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Thursday, January 19, 2012

you can't handle the truth

I get people telling me all the time that they're living vicariously through Mr. F and me as we live abroad.  They bask in the wondrous adventure of life on a Mediterranean island.  While there's a lot to be said for that, there's the other side.  The dark side, so to speak.  And that side is what we're talking about today.  The reality of international living.


Immigration.  It's a bitch.  (I'm sorry to all my sweet friends who never, ever, ever use such language, sometimes, you just got to do it.)  We are three months into this adventure and are still awaiting a work permit.  This was due to some major miscommunication between us and the company and the fact that Cyprus has some really fickle immigration laws.

Because we're still awaiting legality, we cannot travel to the north side of the island or leave the island at all.  Further, we can't buy a car, which would save us an incredible amount of money.  But we can't buy the car without insurance and we can't get insurance without a work permit.  So we're renting.  With the money we have spent on car rentals, we could have bought our car already.

Because of that extra money, our monthly budget has yet to hit "normal."  While everyone has monthly emergency spendings that will make their budgets fluctuate, ours have been constant and costing us thousands (by this point) of euros.  Moving into a new apartment, having to buy all new appliances, a car, immigration paperwork, multiple rental cars, etc, etc.

Unlike the rest of Europe, Cyprus has very poor public transportation and the country operates, much like Detroit, behind the wheel of a car.  If you don't have a car, you really can't get around.  Horrible sidewalks, pretty significant distances between shops, and scooters everywhere make walking around town rough and biking a death wish.

Then there's finances.  Most people move abroad with the promise of a promotion and are more settled in life.  Not us.  We're newlyweds here on an entry-level position.  Mr. F's salary, while decent, is hardly anything to go crazy about.  Even without all of our surprise expenses, our budget is mercilessly tight.  If we were living at home in the States, I would have the liberty of going out and finding and a job and adding to our income.

But I can't.  Why?  Because we don't have that damn work permit.  Even then, it is hard for foreigners to find jobs on this island unless they are brought in by a company.  So that's why I've been painting and producing cards.  Yeah, it's been amazing to reconnect with my inner muse (who, by the way, I'm pretty sure speaks through NPR.  no joke..) but I'm doing this because I really have to.  Right now, it's about the only way for me to make money.

Most days, I can usually ignore a lot of this.  But today  has been one of those days where I wait all morning for the banks to open in the U.S. so I can start making phone calls.  Then I have to coordinate with them on how to make international wire transfers (which aren't cheap) so I can pay bills we still have in the States which can only be paid through U.S. accounts.  I've spent the better portion of the afternoon sorting through this and am absolutely nowhere closer to figuring anything out.  Especially since the banks here close before the ones in the States even consider opening.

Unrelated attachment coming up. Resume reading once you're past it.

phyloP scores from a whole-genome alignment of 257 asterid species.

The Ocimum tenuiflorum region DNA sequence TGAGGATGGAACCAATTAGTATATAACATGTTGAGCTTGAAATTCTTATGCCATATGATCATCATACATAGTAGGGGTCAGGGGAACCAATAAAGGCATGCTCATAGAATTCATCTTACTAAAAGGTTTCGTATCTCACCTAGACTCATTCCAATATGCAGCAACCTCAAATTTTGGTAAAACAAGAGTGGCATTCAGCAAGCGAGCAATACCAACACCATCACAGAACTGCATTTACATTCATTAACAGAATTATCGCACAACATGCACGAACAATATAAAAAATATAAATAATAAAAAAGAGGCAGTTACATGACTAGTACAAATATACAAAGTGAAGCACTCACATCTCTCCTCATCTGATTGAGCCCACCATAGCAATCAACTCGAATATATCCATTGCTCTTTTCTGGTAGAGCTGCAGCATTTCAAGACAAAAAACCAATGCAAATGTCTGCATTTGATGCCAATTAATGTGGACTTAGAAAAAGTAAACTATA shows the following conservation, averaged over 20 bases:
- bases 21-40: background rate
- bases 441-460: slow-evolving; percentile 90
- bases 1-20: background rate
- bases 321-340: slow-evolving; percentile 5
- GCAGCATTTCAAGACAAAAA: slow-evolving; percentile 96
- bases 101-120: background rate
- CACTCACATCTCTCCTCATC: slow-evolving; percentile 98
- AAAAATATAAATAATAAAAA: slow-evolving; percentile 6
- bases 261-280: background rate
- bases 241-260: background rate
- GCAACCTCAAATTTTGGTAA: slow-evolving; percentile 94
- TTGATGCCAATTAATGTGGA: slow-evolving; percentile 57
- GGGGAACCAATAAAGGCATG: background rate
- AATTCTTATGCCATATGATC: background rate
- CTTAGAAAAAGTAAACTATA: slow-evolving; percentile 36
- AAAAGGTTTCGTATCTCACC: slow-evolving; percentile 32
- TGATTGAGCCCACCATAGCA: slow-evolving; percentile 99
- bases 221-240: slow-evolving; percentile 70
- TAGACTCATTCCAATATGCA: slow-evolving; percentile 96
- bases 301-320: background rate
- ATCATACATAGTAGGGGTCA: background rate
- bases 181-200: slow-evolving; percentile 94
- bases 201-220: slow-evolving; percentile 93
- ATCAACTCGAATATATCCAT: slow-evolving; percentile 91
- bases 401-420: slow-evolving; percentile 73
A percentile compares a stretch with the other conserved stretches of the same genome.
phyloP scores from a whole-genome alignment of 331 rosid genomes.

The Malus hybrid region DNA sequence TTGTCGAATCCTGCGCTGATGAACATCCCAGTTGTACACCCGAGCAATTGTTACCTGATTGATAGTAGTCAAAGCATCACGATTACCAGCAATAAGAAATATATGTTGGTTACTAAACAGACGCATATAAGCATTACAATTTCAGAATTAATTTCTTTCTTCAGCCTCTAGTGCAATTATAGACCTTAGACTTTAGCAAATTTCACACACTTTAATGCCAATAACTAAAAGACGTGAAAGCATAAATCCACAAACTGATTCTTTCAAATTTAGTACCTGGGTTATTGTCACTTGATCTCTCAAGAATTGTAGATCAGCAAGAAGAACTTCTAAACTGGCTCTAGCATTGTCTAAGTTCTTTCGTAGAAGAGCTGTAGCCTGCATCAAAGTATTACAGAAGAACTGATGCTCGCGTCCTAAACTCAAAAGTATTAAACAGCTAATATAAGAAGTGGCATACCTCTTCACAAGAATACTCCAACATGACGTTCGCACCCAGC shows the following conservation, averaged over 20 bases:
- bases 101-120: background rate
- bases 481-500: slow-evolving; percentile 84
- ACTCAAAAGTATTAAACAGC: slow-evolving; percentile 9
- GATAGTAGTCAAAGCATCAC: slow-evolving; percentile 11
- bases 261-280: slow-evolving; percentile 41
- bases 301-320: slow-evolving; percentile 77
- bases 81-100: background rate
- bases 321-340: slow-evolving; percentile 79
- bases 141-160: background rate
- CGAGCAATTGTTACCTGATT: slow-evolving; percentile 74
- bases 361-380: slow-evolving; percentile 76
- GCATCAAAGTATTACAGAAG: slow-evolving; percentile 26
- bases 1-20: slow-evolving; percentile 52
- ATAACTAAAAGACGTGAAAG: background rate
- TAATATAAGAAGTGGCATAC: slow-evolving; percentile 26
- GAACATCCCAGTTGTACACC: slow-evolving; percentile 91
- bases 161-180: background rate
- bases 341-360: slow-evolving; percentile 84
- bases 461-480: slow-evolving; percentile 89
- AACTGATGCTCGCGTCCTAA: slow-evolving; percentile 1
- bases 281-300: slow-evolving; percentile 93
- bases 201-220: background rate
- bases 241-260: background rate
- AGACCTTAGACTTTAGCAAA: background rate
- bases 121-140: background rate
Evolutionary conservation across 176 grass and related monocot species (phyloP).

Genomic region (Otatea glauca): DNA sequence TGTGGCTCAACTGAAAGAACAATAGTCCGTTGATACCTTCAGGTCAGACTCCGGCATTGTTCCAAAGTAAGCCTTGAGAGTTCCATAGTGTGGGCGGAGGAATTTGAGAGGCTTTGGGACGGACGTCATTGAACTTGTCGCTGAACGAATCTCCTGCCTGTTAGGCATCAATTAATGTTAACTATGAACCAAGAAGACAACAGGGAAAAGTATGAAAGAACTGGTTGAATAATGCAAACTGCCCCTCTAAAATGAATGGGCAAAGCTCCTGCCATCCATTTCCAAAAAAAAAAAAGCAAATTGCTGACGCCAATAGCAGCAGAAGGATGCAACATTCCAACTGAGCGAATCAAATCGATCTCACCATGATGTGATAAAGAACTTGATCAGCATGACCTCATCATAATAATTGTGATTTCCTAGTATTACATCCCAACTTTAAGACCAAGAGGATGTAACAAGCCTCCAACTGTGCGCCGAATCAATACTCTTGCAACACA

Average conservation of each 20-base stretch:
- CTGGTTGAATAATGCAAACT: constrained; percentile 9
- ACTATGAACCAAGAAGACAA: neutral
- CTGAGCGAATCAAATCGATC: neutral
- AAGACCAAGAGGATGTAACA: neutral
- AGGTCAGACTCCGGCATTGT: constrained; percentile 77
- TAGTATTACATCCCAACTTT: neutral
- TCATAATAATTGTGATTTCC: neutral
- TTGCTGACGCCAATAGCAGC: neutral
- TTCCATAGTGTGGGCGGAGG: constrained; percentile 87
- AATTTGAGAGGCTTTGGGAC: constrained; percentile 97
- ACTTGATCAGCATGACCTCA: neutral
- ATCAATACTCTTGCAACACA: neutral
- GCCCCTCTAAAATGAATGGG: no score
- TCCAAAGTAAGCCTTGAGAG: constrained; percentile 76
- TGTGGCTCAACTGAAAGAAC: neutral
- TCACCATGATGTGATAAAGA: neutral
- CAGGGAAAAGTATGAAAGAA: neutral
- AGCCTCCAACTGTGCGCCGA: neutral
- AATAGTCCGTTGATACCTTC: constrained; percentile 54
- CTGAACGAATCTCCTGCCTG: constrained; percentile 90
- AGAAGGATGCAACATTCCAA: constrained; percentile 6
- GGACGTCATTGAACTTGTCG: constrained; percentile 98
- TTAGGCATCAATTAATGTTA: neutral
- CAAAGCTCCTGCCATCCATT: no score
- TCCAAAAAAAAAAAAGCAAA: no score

And we don't have any Reese's Peanut Butter Cups.

So yeah, it's amazing to be surrounded by about four thousand years of history and the Mediterranean, but really?  We're just living life like everyone else.  One paycheck, one electricity bill, and one trip to the grocery store at a time.  So don't envy us.  Empathize with us.


  1. I want to make some comment about how, by posting a picture of an obviously foreign looking place with a RAINBOW over it, you are less likely to get sympathy...;0) but I am actually really sorry to hear about those struggles you two are going through. Just think of how many stories you'll have to tell your kids in the future! Awesome. ;) (Kids, remember that one time when mom and dad really did have to walk 40 miles uphill just to get to grocery store to buy a piece of bread to split between two people? Yeah. Don't complain about not having the newest transporter or whatever. ;)) (Okay, I'm a dork. ;))

  2. I have been married for almost 11 years and we still live pay check to pay check. . we have 1 car that is giving us trouble. I can't work because of my many health problems so i stay home to raise 4 children. send your address and full name to mechan26@yahoo.com and i will send you some resses peanut butter cups. i will send the mini cups so they last longer any other comfort foods you want . I hope you get things settled soon.

  3. BOY! Bekka - do I relate! We are now partners in "crime"! I cannot believe how hard it is to gain visa status here. Well, not as hard as Greece, but hard enough! You have every bit of my empathy, since we are suffering many of the same hardships. I hope things work out for you, and me! Ha! I thought I was turning into some kind of complaining minch! This is hard, and I don't recommend anyone to any of this.